As with many things, translation quality increases with price: translators who charge higher rates can dedicate more time to researching terminology, fine-tuning style, and learning about the client’s specific needs. Qualified translators with experience and training are able to command higher prices, while amateurs and scammers earn a living by churning out large volumes of a mediocre product. When all of the options look the same, it can be tempting to go with lowest bidder. This is a mistake. To help you figure out how much you should pay for translation services, I’ve put together this guide on average prices within the translation market.
Standard pricing within the translation market
Price per 1,000 words (USD)
Google Translate: FREE
Pros: Free and instant.
Cons: Many mistakes, poor style, data sharing with third-party vendors, sometimes incomprehensible results. Not suitable for publication.
Uses: Sending and reading non-technical emails in other languages, skimming foreign websites, etc. The results are often wrong or unpretty, but you can usually get the gist.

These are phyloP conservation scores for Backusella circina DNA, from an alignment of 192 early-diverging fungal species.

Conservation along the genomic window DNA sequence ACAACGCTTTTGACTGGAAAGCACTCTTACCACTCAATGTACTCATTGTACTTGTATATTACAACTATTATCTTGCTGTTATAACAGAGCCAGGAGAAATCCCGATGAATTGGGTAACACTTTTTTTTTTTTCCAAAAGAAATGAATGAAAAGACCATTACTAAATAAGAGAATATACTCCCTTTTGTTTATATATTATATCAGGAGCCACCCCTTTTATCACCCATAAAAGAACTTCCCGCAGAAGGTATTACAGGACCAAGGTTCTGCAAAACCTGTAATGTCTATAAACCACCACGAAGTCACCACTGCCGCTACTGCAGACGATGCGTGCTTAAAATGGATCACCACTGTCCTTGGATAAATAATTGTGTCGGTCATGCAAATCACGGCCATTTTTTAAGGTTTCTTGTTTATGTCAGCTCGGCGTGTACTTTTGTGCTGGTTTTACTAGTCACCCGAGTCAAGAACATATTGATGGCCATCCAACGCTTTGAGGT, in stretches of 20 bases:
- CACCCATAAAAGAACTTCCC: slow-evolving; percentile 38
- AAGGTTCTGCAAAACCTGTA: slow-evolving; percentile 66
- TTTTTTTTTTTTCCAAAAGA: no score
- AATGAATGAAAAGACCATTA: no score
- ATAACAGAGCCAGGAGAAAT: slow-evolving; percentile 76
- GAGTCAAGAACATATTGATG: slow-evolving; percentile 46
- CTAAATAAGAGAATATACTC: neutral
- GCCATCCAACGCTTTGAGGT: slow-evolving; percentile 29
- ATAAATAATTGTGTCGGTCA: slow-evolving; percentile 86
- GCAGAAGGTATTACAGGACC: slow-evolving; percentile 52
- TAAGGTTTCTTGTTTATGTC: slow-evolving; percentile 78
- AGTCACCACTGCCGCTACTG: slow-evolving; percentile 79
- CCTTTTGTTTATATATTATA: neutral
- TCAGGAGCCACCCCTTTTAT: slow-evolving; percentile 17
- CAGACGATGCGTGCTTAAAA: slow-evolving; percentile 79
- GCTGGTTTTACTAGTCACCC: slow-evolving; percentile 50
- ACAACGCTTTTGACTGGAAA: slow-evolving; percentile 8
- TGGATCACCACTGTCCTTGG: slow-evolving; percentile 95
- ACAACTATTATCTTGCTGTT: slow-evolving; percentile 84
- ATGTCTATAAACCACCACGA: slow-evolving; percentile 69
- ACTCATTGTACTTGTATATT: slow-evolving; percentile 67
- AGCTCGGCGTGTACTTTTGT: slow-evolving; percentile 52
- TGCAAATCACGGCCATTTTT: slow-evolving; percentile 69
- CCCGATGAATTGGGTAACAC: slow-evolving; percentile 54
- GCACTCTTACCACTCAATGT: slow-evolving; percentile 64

junk translation: $90-$110
Cons: Lots of mistakes, poor style, sloppiness with confidential information, slow, non-native translators, no revision.
Uses: None. Don’t waste your money. If these translators could charge more, they would.
Pros: Affordable, usually delivered on time.
Cons: There will be a few mistakes, and the reader can will usually be able to tell it's a translation. No revision.
Uses: Blogs, internal communications.
Pros: No mistakes, on-time delivery, revision by a second professional. The translation will read as if it were written in the target language.
Uses: Books, legal texts, marketing documents, widely distributed publications.
My standard prices fall within this bracket.